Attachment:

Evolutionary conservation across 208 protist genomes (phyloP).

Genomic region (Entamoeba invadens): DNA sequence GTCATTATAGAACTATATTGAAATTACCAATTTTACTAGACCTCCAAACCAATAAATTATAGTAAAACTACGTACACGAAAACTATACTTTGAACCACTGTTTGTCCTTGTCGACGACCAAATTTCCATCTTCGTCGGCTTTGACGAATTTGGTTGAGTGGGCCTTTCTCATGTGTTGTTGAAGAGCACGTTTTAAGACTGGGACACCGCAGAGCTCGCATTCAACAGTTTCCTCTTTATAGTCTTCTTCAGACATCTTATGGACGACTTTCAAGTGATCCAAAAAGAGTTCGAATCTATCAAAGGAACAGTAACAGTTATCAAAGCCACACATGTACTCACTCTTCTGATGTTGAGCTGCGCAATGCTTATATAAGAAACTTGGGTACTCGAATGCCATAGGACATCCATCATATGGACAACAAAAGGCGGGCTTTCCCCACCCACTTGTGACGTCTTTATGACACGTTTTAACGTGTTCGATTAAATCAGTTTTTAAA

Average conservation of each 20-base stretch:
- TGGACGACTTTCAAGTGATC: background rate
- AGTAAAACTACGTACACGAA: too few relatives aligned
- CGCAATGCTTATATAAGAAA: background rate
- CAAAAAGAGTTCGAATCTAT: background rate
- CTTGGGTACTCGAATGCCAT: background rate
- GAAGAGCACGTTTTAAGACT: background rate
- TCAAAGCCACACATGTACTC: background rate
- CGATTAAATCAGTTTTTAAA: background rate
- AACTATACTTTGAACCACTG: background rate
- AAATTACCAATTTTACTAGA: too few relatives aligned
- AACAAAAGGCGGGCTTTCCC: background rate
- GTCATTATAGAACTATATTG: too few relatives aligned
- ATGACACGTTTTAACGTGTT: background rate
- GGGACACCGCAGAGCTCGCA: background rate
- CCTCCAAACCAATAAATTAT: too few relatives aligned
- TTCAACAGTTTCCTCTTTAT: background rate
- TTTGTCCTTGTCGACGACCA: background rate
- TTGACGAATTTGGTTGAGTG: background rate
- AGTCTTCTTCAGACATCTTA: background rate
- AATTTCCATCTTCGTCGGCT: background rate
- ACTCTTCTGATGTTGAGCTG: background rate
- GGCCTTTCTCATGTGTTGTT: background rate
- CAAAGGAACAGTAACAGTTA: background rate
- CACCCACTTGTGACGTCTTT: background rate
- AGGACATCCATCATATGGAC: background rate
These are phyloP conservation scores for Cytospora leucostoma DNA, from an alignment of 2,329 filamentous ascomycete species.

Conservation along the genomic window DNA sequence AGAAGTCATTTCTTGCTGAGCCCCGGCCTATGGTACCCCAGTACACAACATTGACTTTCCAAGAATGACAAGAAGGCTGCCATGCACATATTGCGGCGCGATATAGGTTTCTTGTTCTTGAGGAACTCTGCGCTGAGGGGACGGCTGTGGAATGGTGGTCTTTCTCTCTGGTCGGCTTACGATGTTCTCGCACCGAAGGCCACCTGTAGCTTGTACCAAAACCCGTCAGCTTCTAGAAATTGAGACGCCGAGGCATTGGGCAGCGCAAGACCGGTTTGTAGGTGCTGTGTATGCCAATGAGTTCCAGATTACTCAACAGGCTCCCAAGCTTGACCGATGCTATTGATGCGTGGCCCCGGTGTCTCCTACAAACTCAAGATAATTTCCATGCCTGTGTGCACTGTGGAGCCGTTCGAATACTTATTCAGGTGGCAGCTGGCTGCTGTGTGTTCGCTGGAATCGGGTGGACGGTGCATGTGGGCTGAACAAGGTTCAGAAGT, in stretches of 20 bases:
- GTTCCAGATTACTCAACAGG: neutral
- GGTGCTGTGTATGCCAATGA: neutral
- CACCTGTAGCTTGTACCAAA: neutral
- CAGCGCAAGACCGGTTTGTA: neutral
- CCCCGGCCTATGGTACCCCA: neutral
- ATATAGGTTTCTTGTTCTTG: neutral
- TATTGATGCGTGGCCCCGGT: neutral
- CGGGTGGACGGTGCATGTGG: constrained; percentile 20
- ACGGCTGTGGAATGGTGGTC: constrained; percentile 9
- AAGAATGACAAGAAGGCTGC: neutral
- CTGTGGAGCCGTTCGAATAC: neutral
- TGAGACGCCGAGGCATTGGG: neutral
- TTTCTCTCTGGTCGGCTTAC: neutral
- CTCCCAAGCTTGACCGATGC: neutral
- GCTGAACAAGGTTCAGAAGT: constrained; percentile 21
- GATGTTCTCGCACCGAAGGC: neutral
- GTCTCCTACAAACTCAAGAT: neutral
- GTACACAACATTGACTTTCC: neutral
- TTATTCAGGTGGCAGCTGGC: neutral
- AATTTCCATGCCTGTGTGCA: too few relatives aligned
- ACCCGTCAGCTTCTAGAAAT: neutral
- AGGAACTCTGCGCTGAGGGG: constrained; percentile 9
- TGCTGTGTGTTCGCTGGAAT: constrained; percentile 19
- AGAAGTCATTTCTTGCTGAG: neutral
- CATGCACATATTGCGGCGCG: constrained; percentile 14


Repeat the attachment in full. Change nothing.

Evolutionary conservation across 208 protist genomes (phyloP).

Genomic region (Entamoeba invadens): DNA sequence GTCATTATAGAACTATATTGAAATTACCAATTTTACTAGACCTCCAAACCAATAAATTATAGTAAAACTACGTACACGAAAACTATACTTTGAACCACTGTTTGTCCTTGTCGACGACCAAATTTCCATCTTCGTCGGCTTTGACGAATTTGGTTGAGTGGGCCTTTCTCATGTGTTGTTGAAGAGCACGTTTTAAGACTGGGACACCGCAGAGCTCGCATTCAACAGTTTCCTCTTTATAGTCTTCTTCAGACATCTTATGGACGACTTTCAAGTGATCCAAAAAGAGTTCGAATCTATCAAAGGAACAGTAACAGTTATCAAAGCCACACATGTACTCACTCTTCTGATGTTGAGCTGCGCAATGCTTATATAAGAAACTTGGGTACTCGAATGCCATAGGACATCCATCATATGGACAACAAAAGGCGGGCTTTCCCCACCCACTTGTGACGTCTTTATGACACGTTTTAACGTGTTCGATTAAATCAGTTTTTAAA

Average conservation of each 20-base stretch:
- TGGACGACTTTCAAGTGATC: background rate
- AGTAAAACTACGTACACGAA: too few relatives aligned
- CGCAATGCTTATATAAGAAA: background rate
- CAAAAAGAGTTCGAATCTAT: background rate
- CTTGGGTACTCGAATGCCAT: background rate
- GAAGAGCACGTTTTAAGACT: background rate
- TCAAAGCCACACATGTACTC: background rate
- CGATTAAATCAGTTTTTAAA: background rate
- AACTATACTTTGAACCACTG: background rate
- AAATTACCAATTTTACTAGA: too few relatives aligned
- AACAAAAGGCGGGCTTTCCC: background rate
- GTCATTATAGAACTATATTG: too few relatives aligned
- ATGACACGTTTTAACGTGTT: background rate
- GGGACACCGCAGAGCTCGCA: background rate
- CCTCCAAACCAATAAATTAT: too few relatives aligned
- TTCAACAGTTTCCTCTTTAT: background rate
- TTTGTCCTTGTCGACGACCA: background rate
- TTGACGAATTTGGTTGAGTG: background rate
- AGTCTTCTTCAGACATCTTA: background rate
- AATTTCCATCTTCGTCGGCT: background rate
- ACTCTTCTGATGTTGAGCTG: background rate
- GGCCTTTCTCATGTGTTGTT: background rate
- CAAAGGAACAGTAACAGTTA: background rate
- CACCCACTTGTGACGTCTTT: background rate
- AGGACATCCATCATATGGAC: background rate
These are phyloP conservation scores for Cytospora leucostoma DNA, from an alignment of 2,329 filamentous ascomycete species.

Conservation along the genomic window DNA sequence AGAAGTCATTTCTTGCTGAGCCCCGGCCTATGGTACCCCAGTACACAACATTGACTTTCCAAGAATGACAAGAAGGCTGCCATGCACATATTGCGGCGCGATATAGGTTTCTTGTTCTTGAGGAACTCTGCGCTGAGGGGACGGCTGTGGAATGGTGGTCTTTCTCTCTGGTCGGCTTACGATGTTCTCGCACCGAAGGCCACCTGTAGCTTGTACCAAAACCCGTCAGCTTCTAGAAATTGAGACGCCGAGGCATTGGGCAGCGCAAGACCGGTTTGTAGGTGCTGTGTATGCCAATGAGTTCCAGATTACTCAACAGGCTCCCAAGCTTGACCGATGCTATTGATGCGTGGCCCCGGTGTCTCCTACAAACTCAAGATAATTTCCATGCCTGTGTGCACTGTGGAGCCGTTCGAATACTTATTCAGGTGGCAGCTGGCTGCTGTGTGTTCGCTGGAATCGGGTGGACGGTGCATGTGGGCTGAACAAGGTTCAGAAGT, in stretches of 20 bases:
- GTTCCAGATTACTCAACAGG: neutral
- GGTGCTGTGTATGCCAATGA: neutral
- CACCTGTAGCTTGTACCAAA: neutral
- CAGCGCAAGACCGGTTTGTA: neutral
- CCCCGGCCTATGGTACCCCA: neutral
- ATATAGGTTTCTTGTTCTTG: neutral
- TATTGATGCGTGGCCCCGGT: neutral
- CGGGTGGACGGTGCATGTGG: constrained; percentile 20
- ACGGCTGTGGAATGGTGGTC: constrained; percentile 9
- AAGAATGACAAGAAGGCTGC: neutral
- CTGTGGAGCCGTTCGAATAC: neutral
- TGAGACGCCGAGGCATTGGG: neutral
- TTTCTCTCTGGTCGGCTTAC: neutral
- CTCCCAAGCTTGACCGATGC: neutral
- GCTGAACAAGGTTCAGAAGT: constrained; percentile 21
- GATGTTCTCGCACCGAAGGC: neutral
- GTCTCCTACAAACTCAAGAT: neutral
- GTACACAACATTGACTTTCC: neutral
- TTATTCAGGTGGCAGCTGGC: neutral
- AATTTCCATGCCTGTGTGCA: too few relatives aligned
- ACCCGTCAGCTTCTAGAAAT: neutral
- AGGAACTCTGCGCTGAGGGG: constrained; percentile 9
- TGCTGTGTGTTCGCTGGAAT: constrained; percentile 19
- AGAAGTCATTTCTTGCTGAG: neutral
- CATGCACATATTGCGGCGCG: constrained; percentile 14